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Subscriber Identity Module

A small "smart card" used in GSM and LTE phones.

The SIM card contains a microchip that stores data that identifies the user to the network. In a sense, the SIM card is what links a phone to its phone number. The main data that performs this function is the IMSI, a long number stored in the SIM's electronic memory.


The SIM also contains data used to encrypt voice and data transmissions, making it difficult to intercept calls and data using nearby radio equipment.

The SIM can also store limited phone book information - phone numbers and associated names. This feature is still available but rarely used with modern smartphones.

SIM cards contain electronic memory that can be used to store other important security and network-access data, such as authentication for payment systems. Phones can access this data as needed.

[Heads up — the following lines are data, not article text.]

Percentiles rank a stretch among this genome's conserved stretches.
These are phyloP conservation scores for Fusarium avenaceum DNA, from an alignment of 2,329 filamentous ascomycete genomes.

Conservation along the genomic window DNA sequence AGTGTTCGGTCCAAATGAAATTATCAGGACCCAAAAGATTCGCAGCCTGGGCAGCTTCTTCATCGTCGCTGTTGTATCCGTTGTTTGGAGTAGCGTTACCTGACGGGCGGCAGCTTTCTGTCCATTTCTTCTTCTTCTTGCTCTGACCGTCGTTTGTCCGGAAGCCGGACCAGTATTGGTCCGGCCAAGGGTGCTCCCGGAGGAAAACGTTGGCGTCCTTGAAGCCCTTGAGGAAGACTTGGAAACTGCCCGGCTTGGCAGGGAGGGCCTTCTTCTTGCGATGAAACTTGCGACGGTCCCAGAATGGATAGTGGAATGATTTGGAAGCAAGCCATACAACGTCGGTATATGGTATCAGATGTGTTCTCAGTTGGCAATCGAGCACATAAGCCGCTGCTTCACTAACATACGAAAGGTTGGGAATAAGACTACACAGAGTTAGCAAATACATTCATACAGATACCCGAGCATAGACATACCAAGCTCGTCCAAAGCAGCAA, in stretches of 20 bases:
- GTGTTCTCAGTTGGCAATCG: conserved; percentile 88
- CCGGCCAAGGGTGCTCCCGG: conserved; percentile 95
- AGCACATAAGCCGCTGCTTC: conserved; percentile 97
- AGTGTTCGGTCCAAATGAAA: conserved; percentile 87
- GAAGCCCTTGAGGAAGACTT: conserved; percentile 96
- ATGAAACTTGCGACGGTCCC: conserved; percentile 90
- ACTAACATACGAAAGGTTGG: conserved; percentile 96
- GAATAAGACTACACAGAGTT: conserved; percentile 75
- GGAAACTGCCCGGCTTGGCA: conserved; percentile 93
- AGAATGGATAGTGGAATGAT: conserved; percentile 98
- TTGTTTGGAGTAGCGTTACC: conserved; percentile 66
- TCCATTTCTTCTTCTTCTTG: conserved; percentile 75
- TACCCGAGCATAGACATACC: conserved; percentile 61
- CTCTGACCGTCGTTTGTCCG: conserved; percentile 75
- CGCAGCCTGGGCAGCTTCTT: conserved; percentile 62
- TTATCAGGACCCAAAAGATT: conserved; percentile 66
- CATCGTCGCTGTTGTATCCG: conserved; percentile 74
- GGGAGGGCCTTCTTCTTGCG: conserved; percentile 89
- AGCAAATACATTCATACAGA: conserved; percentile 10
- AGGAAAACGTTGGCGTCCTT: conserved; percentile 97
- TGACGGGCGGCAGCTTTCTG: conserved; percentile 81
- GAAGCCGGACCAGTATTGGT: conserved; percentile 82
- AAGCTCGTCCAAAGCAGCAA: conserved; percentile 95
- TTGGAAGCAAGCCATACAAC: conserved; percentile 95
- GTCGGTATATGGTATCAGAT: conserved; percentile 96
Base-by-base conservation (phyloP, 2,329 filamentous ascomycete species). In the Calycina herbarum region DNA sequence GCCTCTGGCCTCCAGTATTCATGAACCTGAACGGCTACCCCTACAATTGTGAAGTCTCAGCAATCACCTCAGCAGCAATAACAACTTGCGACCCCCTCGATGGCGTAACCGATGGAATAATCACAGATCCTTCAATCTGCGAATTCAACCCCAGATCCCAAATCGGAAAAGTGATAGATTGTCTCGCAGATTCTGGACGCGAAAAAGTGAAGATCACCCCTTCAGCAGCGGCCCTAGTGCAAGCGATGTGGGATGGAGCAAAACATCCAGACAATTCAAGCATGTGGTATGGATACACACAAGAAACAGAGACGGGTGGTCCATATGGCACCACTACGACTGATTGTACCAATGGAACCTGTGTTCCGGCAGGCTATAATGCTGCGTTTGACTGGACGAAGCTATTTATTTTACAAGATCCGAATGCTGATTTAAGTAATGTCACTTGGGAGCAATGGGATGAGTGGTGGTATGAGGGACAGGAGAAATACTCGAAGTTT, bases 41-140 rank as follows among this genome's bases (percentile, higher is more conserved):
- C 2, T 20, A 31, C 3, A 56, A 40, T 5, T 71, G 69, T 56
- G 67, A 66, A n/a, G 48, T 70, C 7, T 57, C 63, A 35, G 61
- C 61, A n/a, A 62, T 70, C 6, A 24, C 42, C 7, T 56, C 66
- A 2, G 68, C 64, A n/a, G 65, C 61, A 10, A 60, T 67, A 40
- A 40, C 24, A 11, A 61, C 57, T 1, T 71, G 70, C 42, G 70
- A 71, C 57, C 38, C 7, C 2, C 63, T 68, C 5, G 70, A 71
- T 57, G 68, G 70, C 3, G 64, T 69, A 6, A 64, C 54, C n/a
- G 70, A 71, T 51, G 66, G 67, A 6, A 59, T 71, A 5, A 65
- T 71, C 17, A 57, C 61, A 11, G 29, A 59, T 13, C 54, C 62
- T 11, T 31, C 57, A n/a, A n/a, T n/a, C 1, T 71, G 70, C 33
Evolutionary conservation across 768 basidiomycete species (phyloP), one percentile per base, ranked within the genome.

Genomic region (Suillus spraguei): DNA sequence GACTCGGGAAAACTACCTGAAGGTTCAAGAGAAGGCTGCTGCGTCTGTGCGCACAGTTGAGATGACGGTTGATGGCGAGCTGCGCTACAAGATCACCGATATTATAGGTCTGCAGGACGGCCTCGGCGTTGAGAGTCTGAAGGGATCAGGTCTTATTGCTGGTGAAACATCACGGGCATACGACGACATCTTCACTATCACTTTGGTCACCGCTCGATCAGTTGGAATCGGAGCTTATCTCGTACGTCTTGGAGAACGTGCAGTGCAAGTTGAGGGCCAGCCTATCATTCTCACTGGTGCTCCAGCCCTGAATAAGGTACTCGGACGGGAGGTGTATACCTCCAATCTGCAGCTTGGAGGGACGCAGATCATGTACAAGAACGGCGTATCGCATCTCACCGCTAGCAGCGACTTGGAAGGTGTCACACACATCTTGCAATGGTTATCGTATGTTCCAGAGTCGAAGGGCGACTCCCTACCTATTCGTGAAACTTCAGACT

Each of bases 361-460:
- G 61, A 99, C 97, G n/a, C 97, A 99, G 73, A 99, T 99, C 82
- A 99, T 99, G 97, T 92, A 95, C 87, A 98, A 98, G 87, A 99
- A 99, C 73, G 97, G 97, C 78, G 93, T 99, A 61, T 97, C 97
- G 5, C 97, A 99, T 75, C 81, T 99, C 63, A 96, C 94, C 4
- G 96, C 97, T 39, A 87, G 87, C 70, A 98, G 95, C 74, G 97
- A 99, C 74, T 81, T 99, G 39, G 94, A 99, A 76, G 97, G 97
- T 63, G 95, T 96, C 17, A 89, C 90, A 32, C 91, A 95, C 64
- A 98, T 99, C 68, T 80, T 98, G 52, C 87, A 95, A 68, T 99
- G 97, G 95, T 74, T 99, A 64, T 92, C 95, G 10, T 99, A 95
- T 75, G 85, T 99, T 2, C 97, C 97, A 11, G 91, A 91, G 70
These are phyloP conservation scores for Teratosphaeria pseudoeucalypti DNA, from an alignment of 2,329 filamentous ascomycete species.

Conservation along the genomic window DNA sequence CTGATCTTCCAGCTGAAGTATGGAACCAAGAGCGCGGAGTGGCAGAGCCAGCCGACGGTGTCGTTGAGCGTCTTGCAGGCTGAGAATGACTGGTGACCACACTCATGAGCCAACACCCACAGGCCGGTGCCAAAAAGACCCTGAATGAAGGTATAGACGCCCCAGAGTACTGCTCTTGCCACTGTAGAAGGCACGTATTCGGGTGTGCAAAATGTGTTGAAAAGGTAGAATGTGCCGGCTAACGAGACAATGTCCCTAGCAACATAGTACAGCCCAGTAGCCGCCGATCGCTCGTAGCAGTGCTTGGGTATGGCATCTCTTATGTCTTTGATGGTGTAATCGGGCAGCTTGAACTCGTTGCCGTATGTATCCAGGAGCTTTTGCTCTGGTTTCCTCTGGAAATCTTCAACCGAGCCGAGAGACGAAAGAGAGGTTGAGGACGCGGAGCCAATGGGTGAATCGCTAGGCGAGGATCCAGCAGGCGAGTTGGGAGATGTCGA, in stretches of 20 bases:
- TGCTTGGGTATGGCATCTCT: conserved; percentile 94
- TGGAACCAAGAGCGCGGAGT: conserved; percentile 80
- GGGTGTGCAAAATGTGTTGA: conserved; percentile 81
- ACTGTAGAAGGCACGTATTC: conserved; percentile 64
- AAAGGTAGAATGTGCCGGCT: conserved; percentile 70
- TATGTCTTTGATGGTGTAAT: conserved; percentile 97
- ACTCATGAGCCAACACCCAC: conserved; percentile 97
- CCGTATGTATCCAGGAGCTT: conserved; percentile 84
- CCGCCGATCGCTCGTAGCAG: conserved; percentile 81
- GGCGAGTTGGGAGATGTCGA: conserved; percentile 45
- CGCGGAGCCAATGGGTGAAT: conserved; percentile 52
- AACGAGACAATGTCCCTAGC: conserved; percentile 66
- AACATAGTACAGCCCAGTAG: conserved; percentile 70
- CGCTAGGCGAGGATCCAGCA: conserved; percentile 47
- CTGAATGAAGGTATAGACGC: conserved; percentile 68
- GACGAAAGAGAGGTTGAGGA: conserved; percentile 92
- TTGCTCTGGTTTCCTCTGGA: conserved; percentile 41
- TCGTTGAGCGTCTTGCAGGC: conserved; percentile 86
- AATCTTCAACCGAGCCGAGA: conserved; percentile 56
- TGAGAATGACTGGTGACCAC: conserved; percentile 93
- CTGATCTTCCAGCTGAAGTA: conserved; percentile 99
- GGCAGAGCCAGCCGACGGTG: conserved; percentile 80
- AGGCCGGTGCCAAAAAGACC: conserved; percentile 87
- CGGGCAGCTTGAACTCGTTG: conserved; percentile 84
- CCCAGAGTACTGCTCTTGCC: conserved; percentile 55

The SIM card, typically located under the battery - but sometimes in a tray on the side - can be removed by the user and placed in another phone. This will cause the new phone to instantly operate using the subscriber's existing phone number and account (unless the phone is locked.)

See: Locked Phone

SIM cards come in several sizes, including micro-SIM and nano-SIM.

See: Micro-SIM

See: Nano-SIM

All GSM phones and most LTE and iDEN phones use SIM cards. CDMA phones generally do not use SIM cards. The information is instead programmed directly into the phone. However, some CDMA phones for China and Latin America use a very similar type of card called R-UIM.

See: R-UIM

WCDMA / UMTS (3G) and most LTE (4G) phones use an technically upgraded version of SIM cards called USIM cards:


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